Thursday, December 10, 2009

Jill Bolte Taylor's Stroke of Insight

Most people don't even know what a stroke is.

In case you're not sure, I'll tell you. When the blood supply is cut off to a part of the brain, which can happen if a blood vessel bursts, brain function in that area can be disrupted, which can cause parts of the brain to stop functioning, permanent brain damage, and even death. If you don't die from it, the damage can change the way your brain makes sense of reality, which of course changes who you are.

I urge you to listen to Dr. Taylor's personal account of what it feels like to have a stroke,. Because she's a brain scientist, you'll probably never again hear a story quite like hers. Her presentation was for TED, which shares videos of enlightening speakers online, so the talk lasts about 20 minutes. If you take the time to watch it all the way through, you'll be glad you did.



Now I'm going to encourage you to do two things.

First, read Dr. Taylor's book. If you think her presentation is remarkable, you should hear the whole story. You'll never think of stroke in the same way again. But it's not just a memoir. In plain English, she describes how the brain works. More important she shares the wisdom that her seven-year journey to recovery brought her.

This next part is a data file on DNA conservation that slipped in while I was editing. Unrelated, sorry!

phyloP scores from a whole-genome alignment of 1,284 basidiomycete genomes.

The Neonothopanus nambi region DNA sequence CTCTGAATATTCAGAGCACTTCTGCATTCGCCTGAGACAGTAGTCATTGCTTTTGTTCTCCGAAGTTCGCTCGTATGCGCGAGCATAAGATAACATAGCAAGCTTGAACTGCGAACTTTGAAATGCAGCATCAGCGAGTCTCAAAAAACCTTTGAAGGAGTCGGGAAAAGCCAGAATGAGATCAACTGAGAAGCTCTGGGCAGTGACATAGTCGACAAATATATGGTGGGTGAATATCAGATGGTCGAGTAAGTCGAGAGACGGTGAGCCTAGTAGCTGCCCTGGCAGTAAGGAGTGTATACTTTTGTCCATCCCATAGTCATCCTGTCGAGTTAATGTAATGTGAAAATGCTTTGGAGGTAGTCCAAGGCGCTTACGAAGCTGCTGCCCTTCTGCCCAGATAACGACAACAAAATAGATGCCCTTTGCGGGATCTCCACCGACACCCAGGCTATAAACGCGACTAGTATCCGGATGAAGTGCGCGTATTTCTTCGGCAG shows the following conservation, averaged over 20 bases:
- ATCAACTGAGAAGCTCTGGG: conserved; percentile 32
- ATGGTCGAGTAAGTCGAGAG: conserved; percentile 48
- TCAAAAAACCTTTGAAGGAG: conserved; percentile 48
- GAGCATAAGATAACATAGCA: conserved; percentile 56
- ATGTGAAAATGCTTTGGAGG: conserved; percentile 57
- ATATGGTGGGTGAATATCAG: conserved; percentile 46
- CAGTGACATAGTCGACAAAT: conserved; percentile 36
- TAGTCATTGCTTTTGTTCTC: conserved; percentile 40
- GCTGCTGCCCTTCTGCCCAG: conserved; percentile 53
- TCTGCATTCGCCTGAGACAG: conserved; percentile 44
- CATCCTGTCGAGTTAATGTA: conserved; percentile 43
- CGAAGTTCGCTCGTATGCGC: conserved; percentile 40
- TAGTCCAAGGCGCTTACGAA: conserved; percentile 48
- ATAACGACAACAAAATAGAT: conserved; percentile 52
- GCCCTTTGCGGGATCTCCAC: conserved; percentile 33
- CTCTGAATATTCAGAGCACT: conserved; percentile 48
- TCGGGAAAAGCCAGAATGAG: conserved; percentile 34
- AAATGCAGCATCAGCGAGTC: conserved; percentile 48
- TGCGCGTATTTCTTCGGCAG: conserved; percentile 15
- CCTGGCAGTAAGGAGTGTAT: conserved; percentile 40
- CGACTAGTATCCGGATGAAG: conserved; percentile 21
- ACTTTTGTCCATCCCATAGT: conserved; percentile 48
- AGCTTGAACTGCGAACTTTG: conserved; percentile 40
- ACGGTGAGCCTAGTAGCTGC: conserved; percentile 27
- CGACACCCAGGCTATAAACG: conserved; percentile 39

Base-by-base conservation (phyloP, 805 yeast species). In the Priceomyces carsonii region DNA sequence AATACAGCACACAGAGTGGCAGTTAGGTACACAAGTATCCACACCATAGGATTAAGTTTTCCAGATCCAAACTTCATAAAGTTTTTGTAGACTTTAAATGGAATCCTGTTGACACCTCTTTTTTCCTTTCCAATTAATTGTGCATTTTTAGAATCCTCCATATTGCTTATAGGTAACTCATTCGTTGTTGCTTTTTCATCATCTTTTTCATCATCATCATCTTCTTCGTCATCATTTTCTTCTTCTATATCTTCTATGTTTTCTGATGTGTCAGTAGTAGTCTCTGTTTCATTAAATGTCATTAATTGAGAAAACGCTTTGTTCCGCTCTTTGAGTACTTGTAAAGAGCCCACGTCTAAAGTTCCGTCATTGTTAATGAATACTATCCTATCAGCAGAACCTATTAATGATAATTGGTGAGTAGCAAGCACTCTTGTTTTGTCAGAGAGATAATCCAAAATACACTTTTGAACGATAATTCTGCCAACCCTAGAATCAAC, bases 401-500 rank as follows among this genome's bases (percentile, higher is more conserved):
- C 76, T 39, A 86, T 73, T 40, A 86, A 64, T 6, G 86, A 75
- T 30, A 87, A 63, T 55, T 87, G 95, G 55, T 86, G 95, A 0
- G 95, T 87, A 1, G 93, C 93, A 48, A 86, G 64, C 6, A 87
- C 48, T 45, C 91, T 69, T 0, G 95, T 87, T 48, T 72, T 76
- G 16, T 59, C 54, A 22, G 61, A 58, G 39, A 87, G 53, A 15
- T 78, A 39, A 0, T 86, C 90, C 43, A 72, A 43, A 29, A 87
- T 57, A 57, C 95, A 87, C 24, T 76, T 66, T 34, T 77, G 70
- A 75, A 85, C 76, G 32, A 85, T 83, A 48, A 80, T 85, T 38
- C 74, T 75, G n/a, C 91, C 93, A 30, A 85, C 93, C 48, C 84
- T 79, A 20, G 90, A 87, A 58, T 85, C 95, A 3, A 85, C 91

Second, go to the TED website, watch a couple videos, and then bookmark it. It's one of the most valuable online resources I've found.

3 comments:

Meredith Bell said...

Jill's book is a favorite. Her writing style is engaging and personal. She's done a tremendous service for families of patients who experience any type of brain injury, not just a stroke, by giving specific tips on what to do and not do. I was glad I watched the TED video before reading the book because I could hear Jill speaking as I read her words. A profound piece of work.

Elizabeth Westmark said...

I discovered this video and the book thanks to you and Kathleen. I have recommended to so many folks. It's remarkable and so is Jill Bolte Taylor.

Matthew said...

I found this through your tweet, and you couldn't have been more right. It affected, impacted me in a deep way. And obviously, fascinating from a strictly scientific approach, too. Thank you for sharing.